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March 8, 2012

AP college arms race: how to survive

Jay Matthews:

The number of high school students taking AP, IB, Advanced International Certificate of Education and local college courses has been rising. College admissions officers feel those courses prepare students better than regular high school courses for higher education. They tell applicants if their high school has such courses, they should take them. The admissions people add that if your school only offers five AP courses, they don't expect you to have as many on your transcript as a student at a school that offers 25. But you weaken your case if your AP course taking is not in step with classmates applying to your favorite college.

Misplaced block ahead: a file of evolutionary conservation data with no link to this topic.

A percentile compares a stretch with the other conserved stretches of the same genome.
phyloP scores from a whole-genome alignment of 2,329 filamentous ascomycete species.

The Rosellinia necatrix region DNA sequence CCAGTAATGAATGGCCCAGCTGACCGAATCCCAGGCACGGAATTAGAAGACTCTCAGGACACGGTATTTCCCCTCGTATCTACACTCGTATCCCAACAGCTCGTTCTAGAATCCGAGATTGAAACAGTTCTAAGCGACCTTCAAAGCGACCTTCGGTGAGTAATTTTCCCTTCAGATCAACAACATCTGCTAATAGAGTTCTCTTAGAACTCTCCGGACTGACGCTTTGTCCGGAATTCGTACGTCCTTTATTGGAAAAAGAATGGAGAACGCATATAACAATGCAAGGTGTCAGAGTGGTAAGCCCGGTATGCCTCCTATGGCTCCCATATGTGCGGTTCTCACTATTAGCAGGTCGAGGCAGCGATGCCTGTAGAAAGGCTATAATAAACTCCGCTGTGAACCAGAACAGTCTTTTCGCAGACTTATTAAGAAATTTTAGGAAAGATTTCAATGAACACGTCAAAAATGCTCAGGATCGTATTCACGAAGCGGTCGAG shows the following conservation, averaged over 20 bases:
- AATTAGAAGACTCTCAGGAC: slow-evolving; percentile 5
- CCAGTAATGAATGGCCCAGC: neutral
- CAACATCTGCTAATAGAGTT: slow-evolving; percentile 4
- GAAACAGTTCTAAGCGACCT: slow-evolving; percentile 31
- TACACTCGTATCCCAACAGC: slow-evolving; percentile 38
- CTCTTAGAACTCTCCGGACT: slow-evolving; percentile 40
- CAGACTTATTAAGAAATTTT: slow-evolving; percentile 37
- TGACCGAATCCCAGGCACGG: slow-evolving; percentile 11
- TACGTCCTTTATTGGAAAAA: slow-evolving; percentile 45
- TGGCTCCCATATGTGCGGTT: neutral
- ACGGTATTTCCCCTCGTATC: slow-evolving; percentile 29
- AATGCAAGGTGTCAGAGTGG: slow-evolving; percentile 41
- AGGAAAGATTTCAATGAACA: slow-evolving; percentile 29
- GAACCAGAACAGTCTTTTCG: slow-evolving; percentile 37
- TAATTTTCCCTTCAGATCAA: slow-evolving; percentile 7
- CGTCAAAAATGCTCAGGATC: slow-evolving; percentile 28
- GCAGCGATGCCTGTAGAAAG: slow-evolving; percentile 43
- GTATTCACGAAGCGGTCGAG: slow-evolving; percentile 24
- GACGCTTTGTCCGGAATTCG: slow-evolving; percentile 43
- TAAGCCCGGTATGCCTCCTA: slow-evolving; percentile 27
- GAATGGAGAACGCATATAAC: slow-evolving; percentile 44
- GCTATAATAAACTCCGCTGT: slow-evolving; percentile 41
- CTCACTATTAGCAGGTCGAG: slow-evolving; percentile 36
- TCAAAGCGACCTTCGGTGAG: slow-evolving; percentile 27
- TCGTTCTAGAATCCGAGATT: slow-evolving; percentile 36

Jodi Siegel, a College Bound educational consultant in Potomac, said if a student's classmates "take an average of 6 or 7 APs and this student has taken 3 or 4, in all likelihood that student's level or rigor will appear less impressive." This is clear, she said, from admission decisions at schools like the University of Maryland.

The Washington area and other affluent regions have many public and private high schools with two dozen or more AP or IB courses. This is hard on students proficient in only a few of subjects available.

Posted by Jim Zellmer at March 8, 2012 3:59 AM
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